Yes, Accra has changed. And I get the impression that change is still occuring at a rapid pace. Physical development is plain to see; computers/mobile phones have revolutionised personal and business communication as they do elsewhere across the globe. The government is democratically elected; the local currency, the cedi , is equivalent to one US dollar; non-African foreigners mingle easily in town; international restaurants offer traditional English fare, pizza and Chinese food. High performance gas guzzlers are backed up in traffic and taxis are barred from exclusive neighbourhoods. There is no mistaking the sights and sounds of affluence dotted all over Accra. They are plain for all to see.
And yet, and yet....
I am irritated by the poor water supply, frustrated by the tiniest break in electrical power, baffled by the number of people I must involve in every single move I make. Sweat pours from me and I stink of mosquito repellent. People tell me they are used to the heat but they avoid going out in the torrential rain. That seems weird to me. Don't the two things go hand in hand? And let's not even talk about drink-driving or policemen who ask for 'something for the family'.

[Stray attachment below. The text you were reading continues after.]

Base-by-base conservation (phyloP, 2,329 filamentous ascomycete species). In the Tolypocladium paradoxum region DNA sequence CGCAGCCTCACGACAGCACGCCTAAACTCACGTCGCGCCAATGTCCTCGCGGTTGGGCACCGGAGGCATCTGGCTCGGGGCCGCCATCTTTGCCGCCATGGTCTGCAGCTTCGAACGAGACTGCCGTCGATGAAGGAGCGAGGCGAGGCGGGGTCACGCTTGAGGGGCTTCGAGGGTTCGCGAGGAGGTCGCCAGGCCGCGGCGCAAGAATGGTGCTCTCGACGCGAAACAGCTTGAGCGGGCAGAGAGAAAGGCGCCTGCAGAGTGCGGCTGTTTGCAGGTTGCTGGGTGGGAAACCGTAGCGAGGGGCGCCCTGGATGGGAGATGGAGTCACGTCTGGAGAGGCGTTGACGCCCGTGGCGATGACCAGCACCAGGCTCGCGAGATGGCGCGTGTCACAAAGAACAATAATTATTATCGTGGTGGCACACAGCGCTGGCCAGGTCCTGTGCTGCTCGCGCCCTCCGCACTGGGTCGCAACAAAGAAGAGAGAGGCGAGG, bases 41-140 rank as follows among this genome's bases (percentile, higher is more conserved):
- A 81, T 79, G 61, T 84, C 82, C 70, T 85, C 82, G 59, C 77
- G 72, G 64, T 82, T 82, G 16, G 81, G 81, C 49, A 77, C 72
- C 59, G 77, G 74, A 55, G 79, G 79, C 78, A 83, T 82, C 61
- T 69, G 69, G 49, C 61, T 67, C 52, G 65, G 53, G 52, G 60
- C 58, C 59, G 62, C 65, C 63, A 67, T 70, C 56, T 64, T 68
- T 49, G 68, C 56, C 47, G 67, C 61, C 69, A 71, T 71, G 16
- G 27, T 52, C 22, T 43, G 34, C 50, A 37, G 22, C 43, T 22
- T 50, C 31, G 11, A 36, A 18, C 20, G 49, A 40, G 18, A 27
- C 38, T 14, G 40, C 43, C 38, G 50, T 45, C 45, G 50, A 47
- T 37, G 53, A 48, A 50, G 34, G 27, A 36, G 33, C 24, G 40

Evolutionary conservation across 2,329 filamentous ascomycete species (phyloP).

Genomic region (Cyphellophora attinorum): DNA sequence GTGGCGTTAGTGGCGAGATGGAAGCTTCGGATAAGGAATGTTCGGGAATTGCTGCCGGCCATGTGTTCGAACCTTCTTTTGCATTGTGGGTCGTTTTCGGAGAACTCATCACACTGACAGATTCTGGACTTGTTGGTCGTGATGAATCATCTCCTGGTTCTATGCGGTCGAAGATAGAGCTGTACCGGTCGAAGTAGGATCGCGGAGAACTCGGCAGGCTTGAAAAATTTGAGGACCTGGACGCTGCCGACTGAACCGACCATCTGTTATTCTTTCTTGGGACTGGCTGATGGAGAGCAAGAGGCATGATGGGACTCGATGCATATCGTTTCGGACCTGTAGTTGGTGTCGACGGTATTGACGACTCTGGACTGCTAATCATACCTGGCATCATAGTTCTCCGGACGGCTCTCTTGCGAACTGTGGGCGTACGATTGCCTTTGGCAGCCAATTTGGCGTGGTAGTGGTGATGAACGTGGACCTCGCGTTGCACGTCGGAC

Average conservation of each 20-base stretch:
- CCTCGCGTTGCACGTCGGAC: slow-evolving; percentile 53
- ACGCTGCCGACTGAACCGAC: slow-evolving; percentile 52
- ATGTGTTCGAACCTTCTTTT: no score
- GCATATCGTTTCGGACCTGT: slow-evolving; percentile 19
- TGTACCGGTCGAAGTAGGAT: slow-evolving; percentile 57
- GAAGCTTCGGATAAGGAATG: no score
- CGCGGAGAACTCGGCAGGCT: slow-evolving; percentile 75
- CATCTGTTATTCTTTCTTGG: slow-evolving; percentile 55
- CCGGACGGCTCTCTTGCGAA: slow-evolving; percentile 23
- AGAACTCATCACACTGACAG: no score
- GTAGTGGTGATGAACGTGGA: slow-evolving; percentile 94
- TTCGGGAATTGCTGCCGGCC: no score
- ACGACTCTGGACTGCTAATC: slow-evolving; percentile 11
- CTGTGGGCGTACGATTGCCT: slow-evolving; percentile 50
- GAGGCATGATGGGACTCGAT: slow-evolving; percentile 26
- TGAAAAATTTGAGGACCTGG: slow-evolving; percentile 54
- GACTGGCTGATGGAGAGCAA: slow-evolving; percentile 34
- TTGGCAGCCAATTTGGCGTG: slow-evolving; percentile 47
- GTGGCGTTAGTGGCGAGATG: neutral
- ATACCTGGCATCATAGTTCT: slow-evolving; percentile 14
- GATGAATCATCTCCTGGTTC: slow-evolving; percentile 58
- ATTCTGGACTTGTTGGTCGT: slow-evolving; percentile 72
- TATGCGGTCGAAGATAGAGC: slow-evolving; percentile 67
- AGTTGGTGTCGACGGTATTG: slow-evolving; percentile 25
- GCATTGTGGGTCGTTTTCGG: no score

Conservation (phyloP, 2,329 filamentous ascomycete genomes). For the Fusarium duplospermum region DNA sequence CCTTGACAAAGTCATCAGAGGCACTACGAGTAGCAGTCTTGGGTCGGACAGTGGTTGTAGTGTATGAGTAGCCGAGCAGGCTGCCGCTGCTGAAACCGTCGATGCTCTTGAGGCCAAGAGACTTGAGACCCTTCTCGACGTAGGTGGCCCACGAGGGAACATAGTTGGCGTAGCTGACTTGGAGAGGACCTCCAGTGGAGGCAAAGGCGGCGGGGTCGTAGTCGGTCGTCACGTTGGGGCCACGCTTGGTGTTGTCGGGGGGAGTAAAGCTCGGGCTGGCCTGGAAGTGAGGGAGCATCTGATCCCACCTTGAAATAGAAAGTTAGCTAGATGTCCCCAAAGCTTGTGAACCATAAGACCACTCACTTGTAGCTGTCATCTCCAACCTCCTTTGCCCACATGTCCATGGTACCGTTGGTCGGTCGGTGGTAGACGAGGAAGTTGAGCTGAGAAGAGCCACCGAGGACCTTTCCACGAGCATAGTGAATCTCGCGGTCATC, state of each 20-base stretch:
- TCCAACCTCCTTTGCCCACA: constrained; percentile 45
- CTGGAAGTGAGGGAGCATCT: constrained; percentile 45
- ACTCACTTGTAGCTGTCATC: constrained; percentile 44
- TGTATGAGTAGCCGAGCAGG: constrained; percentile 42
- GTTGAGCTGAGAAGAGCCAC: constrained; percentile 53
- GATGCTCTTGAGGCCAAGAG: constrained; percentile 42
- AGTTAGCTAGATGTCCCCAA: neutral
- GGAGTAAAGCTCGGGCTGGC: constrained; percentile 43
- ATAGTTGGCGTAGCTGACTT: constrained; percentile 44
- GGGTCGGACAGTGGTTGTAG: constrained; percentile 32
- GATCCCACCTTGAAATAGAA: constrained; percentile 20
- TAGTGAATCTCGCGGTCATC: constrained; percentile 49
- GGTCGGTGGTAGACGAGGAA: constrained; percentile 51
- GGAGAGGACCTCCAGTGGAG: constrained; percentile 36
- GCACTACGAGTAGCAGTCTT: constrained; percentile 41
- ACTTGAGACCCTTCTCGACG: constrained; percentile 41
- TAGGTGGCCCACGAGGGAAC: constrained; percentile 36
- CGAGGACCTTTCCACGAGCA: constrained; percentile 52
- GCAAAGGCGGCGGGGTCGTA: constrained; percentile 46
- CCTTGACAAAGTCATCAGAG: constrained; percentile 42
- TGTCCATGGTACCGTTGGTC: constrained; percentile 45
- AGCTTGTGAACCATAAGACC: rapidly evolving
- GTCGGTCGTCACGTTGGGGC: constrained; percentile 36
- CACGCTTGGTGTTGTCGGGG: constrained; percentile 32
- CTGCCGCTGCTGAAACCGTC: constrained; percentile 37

The delicious food I have craved for so long is still biteyourfingersoff delicious but, spicier than I imagined and, full of carbs! Haven't people heard of the Atkins Diet? Seriously, I'm going to have to hit the gym as soon as I get back to London.
People smile when I mention these things. Ghanaians are far more critical of their own country than any old Writer Girl who pops over for a few days. Still, I wonder if I should be writing about Ghana at all. Have I been living abroad for too long? We'll see. I want to talk to some people; find out more. It's still early days.